.NET Agent troubleshooting

This page explains how the Microsoft .NET CLR loads the AppMon .NET Agent, lists problems which may occur, and suggests solutions them. It also contains info about special IIS behavior. For information about the Agent configuration causing high runtime overhead, see Agent Group - Agent Mapping > Advanced Settings.

.NET CLR load

The CLR checks whether COR_ENABLE_PROFILING is set to 0x1. If yes, it does a lookup into the registry:

  • x64 CLR on x64 OS or x86 CLR on x86 OS
HKEY_CLASSES_ROOT\CLSID\<COR_PROFILER>
  • x86 CLR on x64 OS
HKEY_CLASSES_ROOT\Wow6432Node\CLSID\<COR_PROFILER>

The CLR tries to load the DLL under the sub-key \InprocServer32.

The dtagent.dll tries to determine whether the process that it is loaded into should be instrumented. It first checks the optional environment variables. If they are not set, then it checks the whitelist (created and managed by the .NET Agent Configuration tool) in the registry:

  • x86 (32-bit)
HKEY_LOCAL_MACHINE\SOFTWARE\dynaTrace\Agent\Whitelist
  • x64 (64-bit)
HKEY_LOCAL_MACHINE\SOFTWARE\Wow6432Node\dynaTrace\Agent\Whitelist

The bootstrap agent goes through the whitelist entries, compares the executable name and path for equality, and checks the command-line parameters if they contain the related whitelist setting.

If no configuration or an inactive configuration is found for that process (no whitelist entry or no DT_ environment variables), no instrumentation is done.

If a configuration is found, the Agent tries to connect to the given Collector (Server setting) and creates a new dt_<agentname> bootstrap <pid>.log file in the <DT_HOME>\log folder. If connection problems occur, the Agent tries to connect for 60 seconds (default timeout setting) and blocks the process from executing. When the Agent times out, no instrumentation is done (the same as when no configuration for this process exists).

If the agent is successfully connected to the Collector, it checks whether a newer Agent version is available and tries to download it.

The main Agent is loaded (a new log dt_<agentname>_<pid>.log is created) and tries to instrument the application according to the settings. The assemblies are sent to the Collector, instrumented, and sent back to the Agent, where the code is executed.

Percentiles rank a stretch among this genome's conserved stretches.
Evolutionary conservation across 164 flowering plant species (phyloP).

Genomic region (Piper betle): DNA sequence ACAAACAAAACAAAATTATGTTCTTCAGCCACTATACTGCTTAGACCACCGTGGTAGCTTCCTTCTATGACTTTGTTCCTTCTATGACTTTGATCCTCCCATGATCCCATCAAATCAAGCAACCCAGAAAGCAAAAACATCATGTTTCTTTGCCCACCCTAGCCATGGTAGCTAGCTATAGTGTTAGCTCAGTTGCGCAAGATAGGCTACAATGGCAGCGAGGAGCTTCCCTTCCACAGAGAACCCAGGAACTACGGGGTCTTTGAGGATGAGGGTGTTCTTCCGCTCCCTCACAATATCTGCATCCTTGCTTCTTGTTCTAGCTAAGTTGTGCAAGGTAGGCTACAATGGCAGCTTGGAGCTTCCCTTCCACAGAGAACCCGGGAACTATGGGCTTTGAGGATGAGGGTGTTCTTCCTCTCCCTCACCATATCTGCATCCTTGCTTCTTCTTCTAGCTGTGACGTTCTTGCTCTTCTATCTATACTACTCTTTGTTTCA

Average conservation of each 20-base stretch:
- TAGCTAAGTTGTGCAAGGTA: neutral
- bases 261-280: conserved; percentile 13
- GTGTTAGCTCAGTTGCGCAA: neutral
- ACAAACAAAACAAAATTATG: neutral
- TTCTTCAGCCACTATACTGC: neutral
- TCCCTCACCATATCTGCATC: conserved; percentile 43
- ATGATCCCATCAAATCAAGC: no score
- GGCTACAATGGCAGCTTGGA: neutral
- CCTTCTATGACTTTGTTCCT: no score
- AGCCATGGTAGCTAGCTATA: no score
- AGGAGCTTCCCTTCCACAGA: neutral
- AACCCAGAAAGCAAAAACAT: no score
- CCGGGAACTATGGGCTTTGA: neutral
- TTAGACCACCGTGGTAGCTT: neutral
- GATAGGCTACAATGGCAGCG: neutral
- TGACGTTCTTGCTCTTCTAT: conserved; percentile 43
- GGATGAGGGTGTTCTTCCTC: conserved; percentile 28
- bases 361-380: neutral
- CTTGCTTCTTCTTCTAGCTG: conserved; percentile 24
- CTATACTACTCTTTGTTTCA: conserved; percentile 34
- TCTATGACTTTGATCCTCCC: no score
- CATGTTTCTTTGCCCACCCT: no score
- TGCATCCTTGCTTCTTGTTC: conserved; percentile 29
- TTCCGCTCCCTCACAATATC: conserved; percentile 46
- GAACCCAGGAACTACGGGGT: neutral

Special behavior of IIS worker processes

IIS may sometimes start a worker process, but not load or only partly load the CLR with the web application if there are no requests on the web server or only requests to static resources. If you see that a monitored w3wp.exe instance is loaded but no Agent is connected, no bootstrap log is written (even if dtagent.dll is loaded inside), and the memory usage of the w3wp.exe process is quite low compared to other started worker processes), then it is most likely the case that you need to give some load to the web server that needs the web application being loaded.

For IIS 7 and later, by default the user ApplicationPoolIdentity is set to be used for the application pool worker processes. This causes the worker process (including the Agent) to run under restricted permissions that might not contain the rights to fetch the Windows performance monitor measures for the process health of its own CLR. This results in not seeing all process health metrics (for example, garbage collection values), and seeing messages in the Agent log like the following:

warning [native] Unable to get Performance Counter Value

The resolution is to add the user ApplicationPoolIdentity to the local application server user group called Performance Monitor Users. Because the GUI to add users to this group may also be restricted, use command prompt:

net localgroup "Performance Monitor Users" /add "IIS APPPOOL\<AppPool Name>"

Note

To use AppMon User Experience Management (UEM) for .NET applications, you must use the Web Server Agent for IIS. There is no option that would allow you to use UEM without a Web Server Agent.